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Lapush – Someplace Closer to Hear

Allow me to set the scene for you. I am sitting in my backyard with several friends on a temperate spring night. I have a cigar in one hand and a glass of single malt scotch in the other. We have just smoked a joint.* It is an altogether pleasant evening. I put in the latest CD I have for review. One of my friends turns to me and says, “This is the perfect music right now.” I don’t know if you will ever find yourself in a similar situation, but the album was Someplace Closer To Here, and the band was Lapush.


Lapush is a three piece from St. Louis, Missouri made up of Thom Donovan (vocals, guitar) and Brett Voelker (drums), who met while doing session work for bands like Stir. It wasn’t until they decided to move into the live realm that Kevin Bachmann (bass) was added.

I predict these guys will soon be the new indie darlings. They also have a mass appeal that will land their soft, dulcet, tones on such mass media as the OC. This will piss me off when I go to see their show and am surrounded by sixteen-year-old girls. Perhaps the problem lies in the fact that I like music that appeals to sixteen-year-old girls.

So why was it the perfect music for that evening? Put yourself there, and imagine what you would like to hear. Heavy Metal? Punk Rock? Stop reading right now and select another review. I’m thinking of something mild. It’s quiet and it’s dark out. Thom singing softly in a slightly raspy voice over an acoustic guitar fit the bill quite nicely.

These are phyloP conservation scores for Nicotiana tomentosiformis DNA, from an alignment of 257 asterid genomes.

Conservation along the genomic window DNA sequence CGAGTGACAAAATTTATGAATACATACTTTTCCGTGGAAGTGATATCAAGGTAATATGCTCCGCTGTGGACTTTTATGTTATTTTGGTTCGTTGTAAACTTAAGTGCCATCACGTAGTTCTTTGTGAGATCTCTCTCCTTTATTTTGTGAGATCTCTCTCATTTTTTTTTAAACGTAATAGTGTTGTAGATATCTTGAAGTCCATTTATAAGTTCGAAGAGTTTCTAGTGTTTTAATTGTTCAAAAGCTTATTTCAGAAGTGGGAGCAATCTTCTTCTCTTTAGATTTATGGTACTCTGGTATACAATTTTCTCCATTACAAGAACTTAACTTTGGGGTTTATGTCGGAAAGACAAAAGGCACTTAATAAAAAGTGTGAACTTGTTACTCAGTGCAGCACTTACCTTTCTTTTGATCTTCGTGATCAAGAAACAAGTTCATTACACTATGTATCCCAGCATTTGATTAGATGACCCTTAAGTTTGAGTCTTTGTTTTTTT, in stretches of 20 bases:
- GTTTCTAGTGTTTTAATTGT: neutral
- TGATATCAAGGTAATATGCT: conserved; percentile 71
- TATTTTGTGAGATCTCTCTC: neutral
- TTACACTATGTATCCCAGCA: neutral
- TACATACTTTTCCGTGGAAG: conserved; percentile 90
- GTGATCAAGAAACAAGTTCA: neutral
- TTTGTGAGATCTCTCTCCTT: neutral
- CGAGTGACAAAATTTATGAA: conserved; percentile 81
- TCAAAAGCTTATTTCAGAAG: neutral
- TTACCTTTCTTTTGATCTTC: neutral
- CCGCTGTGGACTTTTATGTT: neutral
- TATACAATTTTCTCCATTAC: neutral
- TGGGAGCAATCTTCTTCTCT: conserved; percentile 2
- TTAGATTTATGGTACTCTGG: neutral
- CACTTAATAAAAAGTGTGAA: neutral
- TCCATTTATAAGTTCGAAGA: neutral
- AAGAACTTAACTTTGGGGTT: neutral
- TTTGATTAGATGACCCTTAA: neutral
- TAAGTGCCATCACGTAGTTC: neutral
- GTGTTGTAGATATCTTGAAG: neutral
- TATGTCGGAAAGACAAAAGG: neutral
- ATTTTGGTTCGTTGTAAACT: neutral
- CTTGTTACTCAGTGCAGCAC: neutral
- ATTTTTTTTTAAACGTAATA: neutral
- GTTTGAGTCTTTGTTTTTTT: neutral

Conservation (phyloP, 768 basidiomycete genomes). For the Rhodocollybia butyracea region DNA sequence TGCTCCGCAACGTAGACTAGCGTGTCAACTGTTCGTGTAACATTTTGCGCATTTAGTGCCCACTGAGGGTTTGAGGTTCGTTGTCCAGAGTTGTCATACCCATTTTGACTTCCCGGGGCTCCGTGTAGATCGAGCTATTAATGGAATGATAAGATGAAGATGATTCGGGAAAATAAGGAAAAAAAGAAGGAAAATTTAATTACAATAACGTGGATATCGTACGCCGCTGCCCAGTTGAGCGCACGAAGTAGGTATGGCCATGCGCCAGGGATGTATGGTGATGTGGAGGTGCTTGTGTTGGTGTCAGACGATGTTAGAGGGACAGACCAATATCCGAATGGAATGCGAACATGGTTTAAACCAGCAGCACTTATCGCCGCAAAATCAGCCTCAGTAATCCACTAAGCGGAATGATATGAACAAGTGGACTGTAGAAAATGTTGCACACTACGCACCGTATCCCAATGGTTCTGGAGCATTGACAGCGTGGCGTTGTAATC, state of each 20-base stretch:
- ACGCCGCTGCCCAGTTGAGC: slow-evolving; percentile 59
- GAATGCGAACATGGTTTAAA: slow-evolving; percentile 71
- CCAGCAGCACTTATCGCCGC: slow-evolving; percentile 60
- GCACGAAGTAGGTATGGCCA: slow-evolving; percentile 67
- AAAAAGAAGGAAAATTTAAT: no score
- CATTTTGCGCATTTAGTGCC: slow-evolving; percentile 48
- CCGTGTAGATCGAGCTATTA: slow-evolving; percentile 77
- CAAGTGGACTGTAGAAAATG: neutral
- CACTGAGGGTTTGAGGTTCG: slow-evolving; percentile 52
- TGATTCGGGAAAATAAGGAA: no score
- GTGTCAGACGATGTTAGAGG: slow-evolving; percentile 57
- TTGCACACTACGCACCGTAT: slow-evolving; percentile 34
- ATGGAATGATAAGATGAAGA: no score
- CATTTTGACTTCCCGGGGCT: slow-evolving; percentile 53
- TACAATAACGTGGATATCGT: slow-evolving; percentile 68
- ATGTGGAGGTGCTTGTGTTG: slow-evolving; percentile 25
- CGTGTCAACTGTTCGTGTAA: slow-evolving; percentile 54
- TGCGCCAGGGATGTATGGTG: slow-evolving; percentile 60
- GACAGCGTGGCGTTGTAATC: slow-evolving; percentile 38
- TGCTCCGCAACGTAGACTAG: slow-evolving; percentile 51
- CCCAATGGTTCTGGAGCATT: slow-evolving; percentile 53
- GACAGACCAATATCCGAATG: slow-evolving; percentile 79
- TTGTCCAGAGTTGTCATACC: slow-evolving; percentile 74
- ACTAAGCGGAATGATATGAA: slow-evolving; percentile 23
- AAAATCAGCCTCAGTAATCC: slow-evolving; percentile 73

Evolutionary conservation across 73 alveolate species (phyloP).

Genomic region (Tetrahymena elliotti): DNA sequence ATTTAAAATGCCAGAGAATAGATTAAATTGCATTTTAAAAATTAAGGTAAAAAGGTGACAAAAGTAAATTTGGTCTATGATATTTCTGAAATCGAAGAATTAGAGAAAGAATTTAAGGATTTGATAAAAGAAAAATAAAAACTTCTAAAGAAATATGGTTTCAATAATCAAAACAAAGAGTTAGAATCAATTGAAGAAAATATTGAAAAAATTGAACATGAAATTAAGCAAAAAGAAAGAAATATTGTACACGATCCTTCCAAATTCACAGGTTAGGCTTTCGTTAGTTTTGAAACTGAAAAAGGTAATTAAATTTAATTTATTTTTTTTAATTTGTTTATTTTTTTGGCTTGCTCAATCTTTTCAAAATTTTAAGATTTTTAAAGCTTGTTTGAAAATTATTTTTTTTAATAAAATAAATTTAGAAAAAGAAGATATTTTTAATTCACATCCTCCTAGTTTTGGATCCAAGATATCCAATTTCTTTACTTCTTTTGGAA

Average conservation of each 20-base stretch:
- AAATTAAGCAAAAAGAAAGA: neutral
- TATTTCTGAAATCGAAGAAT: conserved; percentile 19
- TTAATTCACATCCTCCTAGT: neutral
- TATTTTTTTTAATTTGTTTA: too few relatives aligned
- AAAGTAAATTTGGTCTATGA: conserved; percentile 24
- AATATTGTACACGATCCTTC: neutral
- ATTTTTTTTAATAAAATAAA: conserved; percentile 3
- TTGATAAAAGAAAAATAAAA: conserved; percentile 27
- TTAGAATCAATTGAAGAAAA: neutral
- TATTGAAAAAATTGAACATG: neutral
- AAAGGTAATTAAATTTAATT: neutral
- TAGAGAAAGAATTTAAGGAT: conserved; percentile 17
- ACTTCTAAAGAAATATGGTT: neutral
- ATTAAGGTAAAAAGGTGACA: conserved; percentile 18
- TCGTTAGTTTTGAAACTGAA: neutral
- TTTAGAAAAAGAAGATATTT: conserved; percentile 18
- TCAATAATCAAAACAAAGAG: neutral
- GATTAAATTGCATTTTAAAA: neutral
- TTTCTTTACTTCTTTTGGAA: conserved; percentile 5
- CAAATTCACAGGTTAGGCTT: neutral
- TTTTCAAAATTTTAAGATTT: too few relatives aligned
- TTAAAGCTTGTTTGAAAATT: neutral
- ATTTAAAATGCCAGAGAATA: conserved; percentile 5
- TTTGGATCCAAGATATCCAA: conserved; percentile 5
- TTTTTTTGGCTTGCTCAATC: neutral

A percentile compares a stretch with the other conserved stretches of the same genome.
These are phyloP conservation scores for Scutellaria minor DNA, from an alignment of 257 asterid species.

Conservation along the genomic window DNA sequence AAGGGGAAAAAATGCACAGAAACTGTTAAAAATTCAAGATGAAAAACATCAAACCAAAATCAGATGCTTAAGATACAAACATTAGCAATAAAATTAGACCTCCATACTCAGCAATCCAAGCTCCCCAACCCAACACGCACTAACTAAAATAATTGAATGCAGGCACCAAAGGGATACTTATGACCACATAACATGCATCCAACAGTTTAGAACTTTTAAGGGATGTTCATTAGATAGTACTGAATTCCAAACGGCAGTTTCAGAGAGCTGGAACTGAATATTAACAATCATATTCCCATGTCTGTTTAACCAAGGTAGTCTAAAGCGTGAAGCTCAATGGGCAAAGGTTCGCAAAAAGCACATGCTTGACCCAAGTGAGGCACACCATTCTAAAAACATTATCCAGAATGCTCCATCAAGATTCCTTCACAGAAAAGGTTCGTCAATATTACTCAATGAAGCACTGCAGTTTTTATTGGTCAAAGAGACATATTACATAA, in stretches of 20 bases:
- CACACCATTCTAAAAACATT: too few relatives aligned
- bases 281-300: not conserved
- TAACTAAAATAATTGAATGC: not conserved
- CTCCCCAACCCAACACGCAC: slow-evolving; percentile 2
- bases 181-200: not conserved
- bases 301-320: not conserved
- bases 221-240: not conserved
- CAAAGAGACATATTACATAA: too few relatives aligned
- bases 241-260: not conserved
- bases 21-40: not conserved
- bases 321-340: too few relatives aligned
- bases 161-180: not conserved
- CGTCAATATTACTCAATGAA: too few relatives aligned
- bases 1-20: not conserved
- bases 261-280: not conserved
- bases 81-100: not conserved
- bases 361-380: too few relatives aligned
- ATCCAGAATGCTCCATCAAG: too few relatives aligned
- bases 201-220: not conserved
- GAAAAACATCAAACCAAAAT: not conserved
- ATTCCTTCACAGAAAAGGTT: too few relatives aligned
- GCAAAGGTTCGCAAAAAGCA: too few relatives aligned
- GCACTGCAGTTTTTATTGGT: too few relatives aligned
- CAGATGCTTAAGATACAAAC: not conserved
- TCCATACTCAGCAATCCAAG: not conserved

The entire album is subdued, yet full of clout. Dance party it is not, but if you enjoy the simple, yet beautiful songwriting of a Death Cab For Cutie, then you will probably enamored with Someplace Closer To Hear. The electronic aspects are added with a deft touch, nicely complimenting the vocals and chord progressions. “Lucky One” is something of a departure from the rest and has a much more pronounced bass line, a squealing guitar, and spacey noises that float from one speaker to the next. “Hideaway” was supposedly inspired by the musical score of the movie “Lost in Translation,” which should give you some idea of the song’s personality.

Lapush have been described as “an American Coldplay,” and I could agree since most of the band’s influences seem to derive from across the pond. Someplace Closer To Here is the bee’s knees, crafted with a familiar sound that strays far from predictability and boredom, striking a heart felt chord with a catchy, pop sensibility. This, I believe, will lead to their aforementioned rise and downfall in my mind. So all you hipster, indie kids, go out and grab it now while the getting’s good.

*This was of course, for medicinal purposes only. For all you Feds reading this during your Starbucks break, we do not know where Ian lives. Stop parking your dry cleaning van in front of our office and go home.


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